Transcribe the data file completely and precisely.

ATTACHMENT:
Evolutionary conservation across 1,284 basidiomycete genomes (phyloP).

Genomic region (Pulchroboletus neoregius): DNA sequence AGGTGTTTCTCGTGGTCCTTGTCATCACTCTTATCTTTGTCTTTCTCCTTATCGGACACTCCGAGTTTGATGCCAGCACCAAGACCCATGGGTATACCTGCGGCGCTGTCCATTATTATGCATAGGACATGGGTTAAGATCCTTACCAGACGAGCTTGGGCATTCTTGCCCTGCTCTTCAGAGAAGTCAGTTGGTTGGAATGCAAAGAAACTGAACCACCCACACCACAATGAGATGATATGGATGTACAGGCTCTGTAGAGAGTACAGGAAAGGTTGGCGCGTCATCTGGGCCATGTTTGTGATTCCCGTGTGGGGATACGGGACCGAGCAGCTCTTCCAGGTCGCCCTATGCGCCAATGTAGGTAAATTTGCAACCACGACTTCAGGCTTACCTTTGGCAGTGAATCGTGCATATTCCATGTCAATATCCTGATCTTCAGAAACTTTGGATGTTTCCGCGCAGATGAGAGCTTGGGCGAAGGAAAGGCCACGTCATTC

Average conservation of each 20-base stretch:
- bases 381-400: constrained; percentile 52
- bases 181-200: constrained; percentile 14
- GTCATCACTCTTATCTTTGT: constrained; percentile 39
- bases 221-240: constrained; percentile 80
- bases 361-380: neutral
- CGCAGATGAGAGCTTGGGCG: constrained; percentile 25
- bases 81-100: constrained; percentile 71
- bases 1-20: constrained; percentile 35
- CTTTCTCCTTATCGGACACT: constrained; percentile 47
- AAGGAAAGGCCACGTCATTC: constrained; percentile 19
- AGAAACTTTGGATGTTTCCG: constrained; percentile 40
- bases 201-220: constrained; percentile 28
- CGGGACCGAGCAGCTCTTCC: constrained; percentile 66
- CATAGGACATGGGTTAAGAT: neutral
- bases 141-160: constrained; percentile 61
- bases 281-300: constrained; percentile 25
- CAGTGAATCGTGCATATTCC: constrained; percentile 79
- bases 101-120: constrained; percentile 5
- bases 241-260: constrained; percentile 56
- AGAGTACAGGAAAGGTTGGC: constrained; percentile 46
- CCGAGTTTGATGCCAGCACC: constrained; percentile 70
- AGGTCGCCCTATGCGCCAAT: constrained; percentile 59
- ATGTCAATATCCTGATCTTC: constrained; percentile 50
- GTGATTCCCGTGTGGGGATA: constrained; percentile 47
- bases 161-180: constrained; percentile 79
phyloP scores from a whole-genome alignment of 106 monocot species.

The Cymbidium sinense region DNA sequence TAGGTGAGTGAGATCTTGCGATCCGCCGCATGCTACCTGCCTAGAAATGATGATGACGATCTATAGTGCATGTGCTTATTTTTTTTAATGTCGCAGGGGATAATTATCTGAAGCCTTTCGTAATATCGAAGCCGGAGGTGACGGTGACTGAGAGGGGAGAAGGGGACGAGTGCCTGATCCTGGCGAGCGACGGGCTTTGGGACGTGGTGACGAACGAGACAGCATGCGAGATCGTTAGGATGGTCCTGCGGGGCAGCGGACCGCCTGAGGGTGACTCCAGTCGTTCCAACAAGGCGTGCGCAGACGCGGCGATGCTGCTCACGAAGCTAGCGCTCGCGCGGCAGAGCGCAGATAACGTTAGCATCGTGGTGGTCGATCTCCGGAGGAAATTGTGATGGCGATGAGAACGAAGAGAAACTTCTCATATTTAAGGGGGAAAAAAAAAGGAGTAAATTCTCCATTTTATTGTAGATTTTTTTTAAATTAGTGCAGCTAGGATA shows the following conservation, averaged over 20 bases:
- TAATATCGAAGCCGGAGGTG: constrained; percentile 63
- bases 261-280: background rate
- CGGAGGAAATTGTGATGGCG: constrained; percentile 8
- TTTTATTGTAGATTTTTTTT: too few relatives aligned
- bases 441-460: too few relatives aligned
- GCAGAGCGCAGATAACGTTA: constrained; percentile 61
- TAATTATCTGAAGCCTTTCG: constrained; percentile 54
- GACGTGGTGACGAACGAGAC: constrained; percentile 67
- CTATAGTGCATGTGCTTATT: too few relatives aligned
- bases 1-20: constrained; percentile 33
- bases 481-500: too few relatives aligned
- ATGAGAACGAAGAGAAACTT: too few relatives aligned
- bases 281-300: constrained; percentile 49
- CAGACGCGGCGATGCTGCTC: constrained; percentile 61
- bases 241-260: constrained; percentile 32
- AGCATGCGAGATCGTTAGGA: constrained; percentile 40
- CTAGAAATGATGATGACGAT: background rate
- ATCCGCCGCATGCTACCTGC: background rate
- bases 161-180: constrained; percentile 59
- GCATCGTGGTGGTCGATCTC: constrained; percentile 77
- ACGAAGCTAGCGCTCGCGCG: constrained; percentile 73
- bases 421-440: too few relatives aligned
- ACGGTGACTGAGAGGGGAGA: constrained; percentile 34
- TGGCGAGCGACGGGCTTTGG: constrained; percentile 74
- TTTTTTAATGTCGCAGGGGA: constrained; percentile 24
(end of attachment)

Evolutionary conservation across 1,284 basidiomycete genomes (phyloP).

Genomic region (Pulchroboletus neoregius): DNA sequence AGGTGTTTCTCGTGGTCCTTGTCATCACTCTTATCTTTGTCTTTCTCCTTATCGGACACTCCGAGTTTGATGCCAGCACCAAGACCCATGGGTATACCTGCGGCGCTGTCCATTATTATGCATAGGACATGGGTTAAGATCCTTACCAGACGAGCTTGGGCATTCTTGCCCTGCTCTTCAGAGAAGTCAGTTGGTTGGAATGCAAAGAAACTGAACCACCCACACCACAATGAGATGATATGGATGTACAGGCTCTGTAGAGAGTACAGGAAAGGTTGGCGCGTCATCTGGGCCATGTTTGTGATTCCCGTGTGGGGATACGGGACCGAGCAGCTCTTCCAGGTCGCCCTATGCGCCAATGTAGGTAAATTTGCAACCACGACTTCAGGCTTACCTTTGGCAGTGAATCGTGCATATTCCATGTCAATATCCTGATCTTCAGAAACTTTGGATGTTTCCGCGCAGATGAGAGCTTGGGCGAAGGAAAGGCCACGTCATTC

Average conservation of each 20-base stretch:
- bases 381-400: constrained; percentile 52
- bases 181-200: constrained; percentile 14
- GTCATCACTCTTATCTTTGT: constrained; percentile 39
- bases 221-240: constrained; percentile 80
- bases 361-380: neutral
- CGCAGATGAGAGCTTGGGCG: constrained; percentile 25
- bases 81-100: constrained; percentile 71
- bases 1-20: constrained; percentile 35
- CTTTCTCCTTATCGGACACT: constrained; percentile 47
- AAGGAAAGGCCACGTCATTC: constrained; percentile 19
- AGAAACTTTGGATGTTTCCG: constrained; percentile 40
- bases 201-220: constrained; percentile 28
- CGGGACCGAGCAGCTCTTCC: constrained; percentile 66
- CATAGGACATGGGTTAAGAT: neutral
- bases 141-160: constrained; percentile 61
- bases 281-300: constrained; percentile 25
- CAGTGAATCGTGCATATTCC: constrained; percentile 79
- bases 101-120: constrained; percentile 5
- bases 241-260: constrained; percentile 56
- AGAGTACAGGAAAGGTTGGC: constrained; percentile 46
- CCGAGTTTGATGCCAGCACC: constrained; percentile 70
- AGGTCGCCCTATGCGCCAAT: constrained; percentile 59
- ATGTCAATATCCTGATCTTC: constrained; percentile 50
- GTGATTCCCGTGTGGGGATA: constrained; percentile 47
- bases 161-180: constrained; percentile 79
phyloP scores from a whole-genome alignment of 106 monocot species.

The Cymbidium sinense region DNA sequence TAGGTGAGTGAGATCTTGCGATCCGCCGCATGCTACCTGCCTAGAAATGATGATGACGATCTATAGTGCATGTGCTTATTTTTTTTAATGTCGCAGGGGATAATTATCTGAAGCCTTTCGTAATATCGAAGCCGGAGGTGACGGTGACTGAGAGGGGAGAAGGGGACGAGTGCCTGATCCTGGCGAGCGACGGGCTTTGGGACGTGGTGACGAACGAGACAGCATGCGAGATCGTTAGGATGGTCCTGCGGGGCAGCGGACCGCCTGAGGGTGACTCCAGTCGTTCCAACAAGGCGTGCGCAGACGCGGCGATGCTGCTCACGAAGCTAGCGCTCGCGCGGCAGAGCGCAGATAACGTTAGCATCGTGGTGGTCGATCTCCGGAGGAAATTGTGATGGCGATGAGAACGAAGAGAAACTTCTCATATTTAAGGGGGAAAAAAAAAGGAGTAAATTCTCCATTTTATTGTAGATTTTTTTTAAATTAGTGCAGCTAGGATA shows the following conservation, averaged over 20 bases:
- TAATATCGAAGCCGGAGGTG: constrained; percentile 63
- bases 261-280: background rate
- CGGAGGAAATTGTGATGGCG: constrained; percentile 8
- TTTTATTGTAGATTTTTTTT: too few relatives aligned
- bases 441-460: too few relatives aligned
- GCAGAGCGCAGATAACGTTA: constrained; percentile 61
- TAATTATCTGAAGCCTTTCG: constrained; percentile 54
- GACGTGGTGACGAACGAGAC: constrained; percentile 67
- CTATAGTGCATGTGCTTATT: too few relatives aligned
- bases 1-20: constrained; percentile 33
- bases 481-500: too few relatives aligned
- ATGAGAACGAAGAGAAACTT: too few relatives aligned
- bases 281-300: constrained; percentile 49
- CAGACGCGGCGATGCTGCTC: constrained; percentile 61
- bases 241-260: constrained; percentile 32
- AGCATGCGAGATCGTTAGGA: constrained; percentile 40
- CTAGAAATGATGATGACGAT: background rate
- ATCCGCCGCATGCTACCTGC: background rate
- bases 161-180: constrained; percentile 59
- GCATCGTGGTGGTCGATCTC: constrained; percentile 77
- ACGAAGCTAGCGCTCGCGCG: constrained; percentile 73
- bases 421-440: too few relatives aligned
- ACGGTGACTGAGAGGGGAGA: constrained; percentile 34
- TGGCGAGCGACGGGCTTTGG: constrained; percentile 74
- TTTTTTAATGTCGCAGGGGA: constrained; percentile 24